The merging or stitching of separately captured portions (tiles) of an object into a single unified digital image is becoming increasingly popular in the cultural heritage community. Maps, negatives, tapestries are now included in digital collections. These can be digitally sewn together from component images. What and where are the hidden flaws in these stitched objects? Are certain content types more prone to stitching errors than others? Are there analytical tools to detect stitching errors or are visual assessments sufficient? What operational guidelines and software options offer the best stitching solutions? We explore these questions and offer an assessment of best current thinking on the pros and cons of different digital stitching solutions and guidelines on how to make them perform.
Targeting for Important Color Content: Near Neutrals and Pastels
D. Williams and Peter D. Burns, Proc. IS&T Archiving Conf., 2012
Successful imaging performance programs include; establishing of performance goals, efficient test plans, and periodic performance auditing. These require the selection and adoption of test objects as references. For collections predominated by near neutrals (e.g. paper, vellum, parchments), limited color gamut (e.g., watercolors), or near singular hues (early photographic prints), the capture of small color differences is not only important but problematic. This is largely because the color targets used today to calibrate digital capture devices were not designed to discriminate the subtle color gradations of such content.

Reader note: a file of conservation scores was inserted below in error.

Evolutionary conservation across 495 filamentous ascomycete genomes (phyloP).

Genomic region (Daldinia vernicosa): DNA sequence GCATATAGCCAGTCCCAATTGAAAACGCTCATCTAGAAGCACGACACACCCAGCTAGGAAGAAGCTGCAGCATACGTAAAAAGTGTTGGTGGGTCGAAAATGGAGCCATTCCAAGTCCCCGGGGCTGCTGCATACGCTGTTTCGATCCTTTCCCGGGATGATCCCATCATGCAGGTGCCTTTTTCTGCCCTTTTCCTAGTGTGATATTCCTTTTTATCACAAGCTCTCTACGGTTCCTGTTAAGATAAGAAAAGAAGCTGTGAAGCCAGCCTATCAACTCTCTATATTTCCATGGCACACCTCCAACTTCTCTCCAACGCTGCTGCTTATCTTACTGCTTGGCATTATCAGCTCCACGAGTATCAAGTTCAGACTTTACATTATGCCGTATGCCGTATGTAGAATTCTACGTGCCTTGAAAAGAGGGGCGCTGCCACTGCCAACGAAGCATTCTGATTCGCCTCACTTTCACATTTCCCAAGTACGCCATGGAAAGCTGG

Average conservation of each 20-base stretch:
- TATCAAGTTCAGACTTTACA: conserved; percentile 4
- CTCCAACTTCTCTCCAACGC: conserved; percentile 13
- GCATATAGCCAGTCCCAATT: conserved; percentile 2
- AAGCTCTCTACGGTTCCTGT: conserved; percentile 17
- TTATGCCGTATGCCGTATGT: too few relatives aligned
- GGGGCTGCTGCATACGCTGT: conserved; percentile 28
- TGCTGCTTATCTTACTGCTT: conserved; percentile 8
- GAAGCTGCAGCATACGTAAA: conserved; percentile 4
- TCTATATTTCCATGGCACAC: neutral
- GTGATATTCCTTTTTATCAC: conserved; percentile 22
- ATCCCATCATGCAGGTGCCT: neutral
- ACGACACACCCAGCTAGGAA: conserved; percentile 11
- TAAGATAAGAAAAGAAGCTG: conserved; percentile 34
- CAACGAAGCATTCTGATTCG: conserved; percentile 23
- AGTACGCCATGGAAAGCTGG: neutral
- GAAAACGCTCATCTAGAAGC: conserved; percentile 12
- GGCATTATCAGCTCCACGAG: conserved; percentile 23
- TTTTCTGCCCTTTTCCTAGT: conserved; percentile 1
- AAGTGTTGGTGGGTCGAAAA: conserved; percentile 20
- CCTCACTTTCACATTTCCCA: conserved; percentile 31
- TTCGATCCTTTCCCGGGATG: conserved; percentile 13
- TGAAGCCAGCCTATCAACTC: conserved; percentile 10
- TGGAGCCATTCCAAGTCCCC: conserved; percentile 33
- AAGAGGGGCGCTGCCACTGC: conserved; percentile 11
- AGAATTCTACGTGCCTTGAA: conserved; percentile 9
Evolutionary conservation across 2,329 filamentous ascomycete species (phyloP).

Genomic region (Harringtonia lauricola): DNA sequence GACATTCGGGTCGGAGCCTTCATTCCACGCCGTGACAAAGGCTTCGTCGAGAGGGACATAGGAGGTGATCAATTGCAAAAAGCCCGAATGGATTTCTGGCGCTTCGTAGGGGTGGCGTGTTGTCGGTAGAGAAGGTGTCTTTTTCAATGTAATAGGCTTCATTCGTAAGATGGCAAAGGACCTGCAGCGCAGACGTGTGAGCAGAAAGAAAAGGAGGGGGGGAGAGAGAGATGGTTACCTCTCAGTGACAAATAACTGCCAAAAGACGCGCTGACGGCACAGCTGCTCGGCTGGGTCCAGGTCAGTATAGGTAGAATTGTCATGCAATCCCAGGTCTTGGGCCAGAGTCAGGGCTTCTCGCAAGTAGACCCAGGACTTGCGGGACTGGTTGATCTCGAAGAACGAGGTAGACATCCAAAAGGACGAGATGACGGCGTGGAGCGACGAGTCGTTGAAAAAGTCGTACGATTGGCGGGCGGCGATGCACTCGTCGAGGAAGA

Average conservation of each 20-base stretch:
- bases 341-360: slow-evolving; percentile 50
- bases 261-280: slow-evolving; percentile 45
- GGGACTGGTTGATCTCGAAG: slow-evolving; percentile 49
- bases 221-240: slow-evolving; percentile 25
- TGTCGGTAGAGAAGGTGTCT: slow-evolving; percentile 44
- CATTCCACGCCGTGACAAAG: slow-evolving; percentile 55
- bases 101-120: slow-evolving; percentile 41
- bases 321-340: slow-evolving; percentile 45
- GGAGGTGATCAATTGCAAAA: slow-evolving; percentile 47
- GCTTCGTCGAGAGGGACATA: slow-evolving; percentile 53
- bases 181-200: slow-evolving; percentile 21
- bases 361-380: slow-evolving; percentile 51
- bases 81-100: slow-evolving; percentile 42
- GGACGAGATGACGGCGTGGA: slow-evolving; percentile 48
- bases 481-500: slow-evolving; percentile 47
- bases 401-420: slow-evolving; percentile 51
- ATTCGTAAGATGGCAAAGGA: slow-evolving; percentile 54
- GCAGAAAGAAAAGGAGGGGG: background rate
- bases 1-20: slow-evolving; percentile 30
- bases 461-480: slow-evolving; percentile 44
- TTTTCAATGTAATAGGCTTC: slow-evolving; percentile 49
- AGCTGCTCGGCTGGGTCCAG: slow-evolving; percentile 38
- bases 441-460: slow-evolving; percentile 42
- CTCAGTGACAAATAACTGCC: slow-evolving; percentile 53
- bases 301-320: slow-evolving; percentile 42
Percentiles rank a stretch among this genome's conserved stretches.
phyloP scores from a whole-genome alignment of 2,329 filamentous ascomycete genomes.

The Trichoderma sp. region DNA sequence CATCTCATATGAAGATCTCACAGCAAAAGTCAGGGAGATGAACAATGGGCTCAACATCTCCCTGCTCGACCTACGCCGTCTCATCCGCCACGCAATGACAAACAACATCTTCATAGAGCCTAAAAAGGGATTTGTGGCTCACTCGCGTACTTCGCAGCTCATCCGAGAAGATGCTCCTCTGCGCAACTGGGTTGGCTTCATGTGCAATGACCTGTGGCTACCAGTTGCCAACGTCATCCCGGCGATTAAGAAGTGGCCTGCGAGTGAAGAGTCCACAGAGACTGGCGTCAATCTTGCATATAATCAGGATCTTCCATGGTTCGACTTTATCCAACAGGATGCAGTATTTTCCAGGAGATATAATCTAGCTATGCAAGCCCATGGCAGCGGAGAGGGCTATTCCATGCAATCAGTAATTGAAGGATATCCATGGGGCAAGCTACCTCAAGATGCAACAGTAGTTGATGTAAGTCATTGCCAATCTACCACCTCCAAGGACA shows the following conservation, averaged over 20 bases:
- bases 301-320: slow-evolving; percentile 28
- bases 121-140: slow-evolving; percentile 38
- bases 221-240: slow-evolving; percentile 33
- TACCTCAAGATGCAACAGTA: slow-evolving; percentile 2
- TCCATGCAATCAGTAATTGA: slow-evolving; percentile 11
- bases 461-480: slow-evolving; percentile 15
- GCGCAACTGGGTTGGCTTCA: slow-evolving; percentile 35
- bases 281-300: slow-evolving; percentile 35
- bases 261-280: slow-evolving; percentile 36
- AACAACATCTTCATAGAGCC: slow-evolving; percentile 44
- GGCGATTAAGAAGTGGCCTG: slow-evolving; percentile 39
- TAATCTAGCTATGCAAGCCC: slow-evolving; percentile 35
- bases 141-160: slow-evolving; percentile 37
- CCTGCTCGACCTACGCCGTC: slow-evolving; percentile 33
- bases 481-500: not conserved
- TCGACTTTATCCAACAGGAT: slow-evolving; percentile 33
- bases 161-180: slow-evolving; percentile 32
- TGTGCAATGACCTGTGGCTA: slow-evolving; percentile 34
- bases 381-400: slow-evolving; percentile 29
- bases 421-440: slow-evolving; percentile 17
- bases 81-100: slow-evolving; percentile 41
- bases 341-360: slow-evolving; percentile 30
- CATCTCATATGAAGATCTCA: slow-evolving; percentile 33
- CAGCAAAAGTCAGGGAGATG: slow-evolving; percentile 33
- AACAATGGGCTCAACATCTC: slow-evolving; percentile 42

Capturing the Color of Black and White
D. Williams and Peter D. Burns, Proc. IS&T Archiving Conf., 2010
For digital collections with limited color-gamut, or where detection of small differences in material properties is important, adopting collection-specific color test targets is often advisable. This can reduce metamerism, and sample the device signal space in the most important regions. As an example, the spectral-reflectance characteristics of a collection of early photographic prints were were characterised.
Preparing for the Image Literate Decade
D. Williams and Peter D. Burns, Proc. IS&T Archiving Conf., 2009
We describe how US and European initiatives will influence the requirements for both imaging performance, and how this will be managed in digital conversion projects. We interpret these developments in terms of the necessary tools and methods for quantifying and maintaining performance consistency. We describe the elements of a successful program; establishing of performance goals, efficient test plans and performance tracking tools, and interpretation for corrective action.
Measuring and Managing Digital Image Sharpening
D. Williams and Peter D. Burns, Proc. IS&T Archiving Conf., 2008
With the development of digital image collections, comes the opportunity to capture and manipulate captured object information not previously available with photographic methods.. We propose an approach for sharpening management within the framework of existing ISO standards by use of the spatial frequency response (SFR) as referred to a known or implied SFR aim.
Ten Tips for Maintaining Digital Image Quality
P. D. Burns and D. Williams, Proc. IS&T’s Archiving Conf., 2007
Digital collections have benefited from both the technology and price-volume advantages of the wider digital imaging markets. With the advent of web-based delivery, standard file formats, and metadata, however, have come a host of technology related choices and concerns about variability and compatibility. We suggest ten simple principles that can be used to increase utility and reduce variation of the digital image content for most collection projects.